How do you find your voice in the din of the marketplace? How do you use your craft to tell a familiar story in new, unexpected ways? How do you reconcile the desire to be the best with the pull of fame? These are some of the questions asked and answered in a beautiful performance documentary, “American Voices,” created and hosted by Renée Fleming and featuring “vocal masters and industry titans” as they coach and mentor “emerging artists” in master classes that are as inspiring as they are instructive.
Some lessons that apply to creatives on any stage:
1. When choosing between excellence and success, make sure you have the confidence to tell the difference. Success is elusive, art endures.
2. Your voice (however you define it) transmits power. Put it at the service of your imagination.
3. Stop comparing yourself to how great you think somebody else is. Just express yourself as truthfully as you can. That’s how you grow.
4. The last thing you want to be is generic. (What we tell our clients applies to us.) Make the most of your individuality.
5. Observe and learn from others, but craft your own style, one that’s true to your own artistic vision.
6. Never be the accompanist to the accompanist. Control the moment and the message and lead your readers, viewers, listeners to where you want them to go.
Your voice is your instrument to move the world. However you use it, express yourself with art and skill.
I want what they’re having. The irrepressible joie de vivre and inspired creativity that make these my favorite spots of the season.
– Target. It’s the toys that ask the question on every kid’s lips: “what d’ya get? What d’ya get? Dude, what d’ya get?”
– Apple. Our love is here to stay for the brand and the emotional power of its storytelling.
– Fitbit. If this doesn’t get you moving, nothing will.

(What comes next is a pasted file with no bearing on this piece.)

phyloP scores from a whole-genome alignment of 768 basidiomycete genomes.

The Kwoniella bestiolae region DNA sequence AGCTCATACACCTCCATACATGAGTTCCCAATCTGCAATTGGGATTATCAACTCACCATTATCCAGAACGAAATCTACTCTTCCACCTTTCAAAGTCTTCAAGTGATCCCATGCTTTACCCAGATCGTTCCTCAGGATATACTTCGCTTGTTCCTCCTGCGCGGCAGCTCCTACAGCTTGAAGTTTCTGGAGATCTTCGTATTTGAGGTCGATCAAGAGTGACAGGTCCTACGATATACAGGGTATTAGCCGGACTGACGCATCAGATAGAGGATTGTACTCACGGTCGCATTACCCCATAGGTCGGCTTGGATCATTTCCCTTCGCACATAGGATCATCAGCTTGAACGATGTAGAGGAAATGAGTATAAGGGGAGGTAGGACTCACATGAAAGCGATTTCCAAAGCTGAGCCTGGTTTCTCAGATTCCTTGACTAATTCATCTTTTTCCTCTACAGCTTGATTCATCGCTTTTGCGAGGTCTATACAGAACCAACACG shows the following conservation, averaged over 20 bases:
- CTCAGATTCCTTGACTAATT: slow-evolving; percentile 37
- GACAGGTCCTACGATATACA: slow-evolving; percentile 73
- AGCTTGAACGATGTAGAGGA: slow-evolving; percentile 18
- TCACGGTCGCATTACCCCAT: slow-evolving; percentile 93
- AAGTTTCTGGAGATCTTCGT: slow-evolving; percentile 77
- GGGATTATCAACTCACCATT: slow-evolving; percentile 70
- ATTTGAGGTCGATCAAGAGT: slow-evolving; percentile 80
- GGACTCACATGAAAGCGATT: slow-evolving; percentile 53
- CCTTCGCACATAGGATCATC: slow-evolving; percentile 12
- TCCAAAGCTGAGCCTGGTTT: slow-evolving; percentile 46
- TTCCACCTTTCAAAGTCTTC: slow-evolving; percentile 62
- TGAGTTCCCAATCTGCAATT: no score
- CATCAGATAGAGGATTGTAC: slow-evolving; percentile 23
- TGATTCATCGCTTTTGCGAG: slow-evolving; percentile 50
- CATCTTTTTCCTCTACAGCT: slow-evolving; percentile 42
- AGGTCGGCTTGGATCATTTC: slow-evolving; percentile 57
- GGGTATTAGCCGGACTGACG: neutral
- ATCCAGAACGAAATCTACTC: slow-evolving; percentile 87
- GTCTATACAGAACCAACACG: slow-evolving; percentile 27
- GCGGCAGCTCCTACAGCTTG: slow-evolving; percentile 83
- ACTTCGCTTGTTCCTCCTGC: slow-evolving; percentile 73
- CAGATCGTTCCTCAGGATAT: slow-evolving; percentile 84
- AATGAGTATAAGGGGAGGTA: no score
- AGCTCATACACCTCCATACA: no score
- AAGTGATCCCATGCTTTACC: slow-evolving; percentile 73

– Wolff Olins takes the traditional agency Christmas card and turns it “sideways.”
Happy Holidays, everyone. Hope you get everything you wish for in 2015.
It didn’t start at Ferguson
If Francisco Goya were around today, what would he make of Ferguson? How would Henrik Ibsen, the playwright and champion of trapped women everywhere, get his head around personhood amendments? And what would Rembrandt, portraitist of satisfied Dutch burghers and bankers, think of the Koch brothers? Art has always been both a mirror and a fabulist, reflecting back in words, pictures or sound a bigger truth about us and the society we live in. The stories can be dangerous, soothing, transformative or transgressive, but whatever their form, their creators have all sought to reveal new ways to depict and respond to the events, large and small, that shape their world. But do artists have, by virtue of their creative gifts, a special responsibility to address social issues? Is “culture” a strong enough platform to withstand the heavy and emotional lifting that they provoke? Anguished by economic and social inequality and finding little solace or clarity from pundits or policy experts, NYT film critic A.O. Scott turned to the cultural community for enlightenment. In an admittedly unscientific survey, he asked nine artistic luminaries including documentarian Ken Burns, rapper J. Cole, poet Patricia Lockwood and writer-producer David Simon what “art has done and should do at this moment of political impasse, racial tension and economic crisis.” The responses were as varied as the artists themselves, but for me, Ken Burns had the right approach: “Perhaps outer circumstances seem different, but the essential challenges of the artist remain the same. It is always hard. As it should be. Complicated times are no excuse.” Read this thoughtful essay “Looking the Other Way” and all the artists’ commentaries here.